Meet the Fockers
In a film that sports De Niro, Hoffman, Streisand, and Blythe Danner, it's kind of hard to believe director Jay Roach so easily reverts to such tried and true comedy as "dog humping the leg" jokes, but that's what happens with a concept that should never have made it past the planning stages.
Other than attending a pool party at a West Palm Beach retirement community, I can think of no more torturous way to get a lifetime supply of stereotypical Jewish behavior and Yiddish sayings than what "Meet the Fockers" serves up.
This all happens because Greg Focker (Ben Stiller) and Pam (Teri Polo) are getting married and have arranged for their parents to meet. The audience is already familiar with retired CIA agent Jack Byrnes (Robert De Niro) and his wife, Dina (Blythe Danner), but we've yet to meet Greg's parents. As it turns out, they're every child's worst nightmare: a pair of overbearing, whiny, freakishly bizarre people with absolutely no sense of style or decorum who apparently will stop at nothing to embarrass their son.
Bernie Focker (Dustin Hoffman) runs around with his shirt off, practicing obscure martial arts, and is so touchy-feely he'd make Richard Simmons blush. Seeing Dustin Hoffman with his shirt off ranks right up there with "Donald Rumsfeld stool sample" on my "List of Things to See" list. Mother Focker, Roz (Barbara Streisand), is a sex therapist for old people, so Greg tries desperately to keep her occupation a secret from the straight-laced Jack. It's hard to figure out why Babs made "Meet the Fockers" her return to the silver screen after an eight-year hiatus. Maybe she's pining to be on Oprah again.
In a film that sports De Niro, Hoffman, Streisand, and Blythe Danner, it's kind of hard to believe director Jay Roach so easily reverts to such tried and true comedy as "dog humping the leg" jokes, but that's what happens with a concept that should never have made it past the planning stages. Unfortunately, that's what audiences get these days when they reward a surprise film with decent box-office as they did with "Meet the Parents": sequels with about as much entertainment value as poisoned food.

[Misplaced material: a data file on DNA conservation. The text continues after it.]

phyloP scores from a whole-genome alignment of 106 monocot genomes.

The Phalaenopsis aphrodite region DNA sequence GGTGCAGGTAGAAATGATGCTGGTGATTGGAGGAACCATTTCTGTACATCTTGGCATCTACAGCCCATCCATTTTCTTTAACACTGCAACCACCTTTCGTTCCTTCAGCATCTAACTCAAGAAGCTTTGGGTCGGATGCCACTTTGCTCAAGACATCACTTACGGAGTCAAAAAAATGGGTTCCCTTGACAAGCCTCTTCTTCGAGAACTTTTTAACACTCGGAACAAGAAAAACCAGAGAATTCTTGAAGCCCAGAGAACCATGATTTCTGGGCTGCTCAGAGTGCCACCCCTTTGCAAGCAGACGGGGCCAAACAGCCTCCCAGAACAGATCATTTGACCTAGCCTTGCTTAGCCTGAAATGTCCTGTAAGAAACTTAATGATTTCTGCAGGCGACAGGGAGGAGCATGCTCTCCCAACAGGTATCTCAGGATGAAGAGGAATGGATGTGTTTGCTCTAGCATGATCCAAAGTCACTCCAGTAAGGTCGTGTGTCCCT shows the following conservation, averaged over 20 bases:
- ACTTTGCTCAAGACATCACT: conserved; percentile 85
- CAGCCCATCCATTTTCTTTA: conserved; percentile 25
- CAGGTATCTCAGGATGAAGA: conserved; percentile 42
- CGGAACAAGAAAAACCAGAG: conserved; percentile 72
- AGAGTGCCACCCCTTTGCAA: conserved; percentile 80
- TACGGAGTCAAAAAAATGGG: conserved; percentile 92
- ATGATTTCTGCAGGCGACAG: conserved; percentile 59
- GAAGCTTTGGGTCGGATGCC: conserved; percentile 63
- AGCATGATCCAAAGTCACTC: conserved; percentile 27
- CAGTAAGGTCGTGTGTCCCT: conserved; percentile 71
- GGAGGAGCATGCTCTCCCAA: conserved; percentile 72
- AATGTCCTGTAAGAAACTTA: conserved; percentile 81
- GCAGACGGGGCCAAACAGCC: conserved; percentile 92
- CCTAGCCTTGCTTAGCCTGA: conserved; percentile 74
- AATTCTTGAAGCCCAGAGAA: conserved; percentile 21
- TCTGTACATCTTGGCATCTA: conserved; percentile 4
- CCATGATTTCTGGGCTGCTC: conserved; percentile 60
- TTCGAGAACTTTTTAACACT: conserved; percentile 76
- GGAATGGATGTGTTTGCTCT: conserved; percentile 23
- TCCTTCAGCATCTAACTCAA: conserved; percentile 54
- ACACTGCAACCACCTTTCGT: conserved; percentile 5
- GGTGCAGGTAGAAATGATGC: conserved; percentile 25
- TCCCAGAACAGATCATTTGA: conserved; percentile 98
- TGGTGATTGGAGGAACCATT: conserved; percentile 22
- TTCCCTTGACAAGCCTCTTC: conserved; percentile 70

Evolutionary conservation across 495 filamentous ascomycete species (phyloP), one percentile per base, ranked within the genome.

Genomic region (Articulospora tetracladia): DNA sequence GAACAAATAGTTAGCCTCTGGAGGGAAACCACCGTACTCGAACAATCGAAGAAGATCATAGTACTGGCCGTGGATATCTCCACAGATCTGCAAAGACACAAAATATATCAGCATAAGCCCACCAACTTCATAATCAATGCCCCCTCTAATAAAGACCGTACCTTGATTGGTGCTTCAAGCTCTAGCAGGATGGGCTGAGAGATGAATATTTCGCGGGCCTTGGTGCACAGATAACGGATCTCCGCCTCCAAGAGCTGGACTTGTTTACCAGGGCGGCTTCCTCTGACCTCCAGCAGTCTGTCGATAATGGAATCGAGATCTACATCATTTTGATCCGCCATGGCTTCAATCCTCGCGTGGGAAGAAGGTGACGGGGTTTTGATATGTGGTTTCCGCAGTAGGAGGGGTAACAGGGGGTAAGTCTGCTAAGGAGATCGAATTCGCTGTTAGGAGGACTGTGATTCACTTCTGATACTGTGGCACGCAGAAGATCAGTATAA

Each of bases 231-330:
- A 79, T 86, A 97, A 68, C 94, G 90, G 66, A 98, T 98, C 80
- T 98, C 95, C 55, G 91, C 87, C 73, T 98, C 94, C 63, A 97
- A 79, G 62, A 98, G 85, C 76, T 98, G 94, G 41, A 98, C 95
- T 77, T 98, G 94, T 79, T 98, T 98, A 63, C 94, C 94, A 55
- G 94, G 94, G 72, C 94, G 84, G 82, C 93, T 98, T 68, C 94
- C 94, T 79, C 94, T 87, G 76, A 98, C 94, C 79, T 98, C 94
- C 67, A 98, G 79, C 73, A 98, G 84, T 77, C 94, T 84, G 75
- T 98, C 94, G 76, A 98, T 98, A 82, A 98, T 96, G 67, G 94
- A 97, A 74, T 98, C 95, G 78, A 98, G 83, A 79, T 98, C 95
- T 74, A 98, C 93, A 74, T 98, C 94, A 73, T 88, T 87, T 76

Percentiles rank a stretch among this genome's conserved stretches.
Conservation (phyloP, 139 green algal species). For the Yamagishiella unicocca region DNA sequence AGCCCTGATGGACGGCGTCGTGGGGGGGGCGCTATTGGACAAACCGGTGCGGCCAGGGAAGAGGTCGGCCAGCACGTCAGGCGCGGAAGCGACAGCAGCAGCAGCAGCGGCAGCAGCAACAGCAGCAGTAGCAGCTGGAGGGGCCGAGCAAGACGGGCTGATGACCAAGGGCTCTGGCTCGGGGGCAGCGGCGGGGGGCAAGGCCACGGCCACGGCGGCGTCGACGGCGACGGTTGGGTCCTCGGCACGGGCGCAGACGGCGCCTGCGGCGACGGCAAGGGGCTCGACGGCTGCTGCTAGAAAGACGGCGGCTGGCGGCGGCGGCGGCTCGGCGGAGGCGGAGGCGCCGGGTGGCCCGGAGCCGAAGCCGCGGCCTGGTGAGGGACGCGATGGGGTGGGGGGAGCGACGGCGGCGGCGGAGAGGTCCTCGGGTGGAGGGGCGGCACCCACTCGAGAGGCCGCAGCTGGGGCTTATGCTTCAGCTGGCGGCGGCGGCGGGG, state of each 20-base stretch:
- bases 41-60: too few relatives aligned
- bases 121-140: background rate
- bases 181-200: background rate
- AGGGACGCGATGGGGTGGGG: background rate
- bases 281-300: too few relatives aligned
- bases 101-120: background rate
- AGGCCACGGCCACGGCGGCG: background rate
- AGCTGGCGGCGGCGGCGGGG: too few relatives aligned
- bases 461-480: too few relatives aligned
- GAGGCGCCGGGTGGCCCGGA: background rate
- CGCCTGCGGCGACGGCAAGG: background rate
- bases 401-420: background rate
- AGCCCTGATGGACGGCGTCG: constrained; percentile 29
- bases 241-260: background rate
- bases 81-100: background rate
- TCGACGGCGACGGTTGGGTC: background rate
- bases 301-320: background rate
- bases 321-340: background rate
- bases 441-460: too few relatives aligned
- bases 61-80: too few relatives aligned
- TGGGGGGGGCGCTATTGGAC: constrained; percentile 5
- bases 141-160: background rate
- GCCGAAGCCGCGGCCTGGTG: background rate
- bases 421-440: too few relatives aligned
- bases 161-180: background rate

One has to wonder if the filmmakers even revisited the first movie because De Niro's character seems like an entirely different guy. Suddenly he's gone from the potential father-in-law with a genuine scary streak, to the semi-harmless old man whose gruffness probably comes from gas and hemorrhoids. His attitude toward Greg is one of mild amusement now as opposed to the genuine dislike he displayed in the first film.
Ultimately, the premise of the film is that Hoffman and Streisand will kind of outdo De Niro in the obnoxious parent category. Here's a revelation though: Dysfunction has a comedy breaking point. This film reaches it easily with its endless squawking and repetitive jokes. It also doesn't help that it runs about 30 minutes too long. If there's going to be a third film with extended relatives, I'd like to be forewarned so I can plan my suicide.
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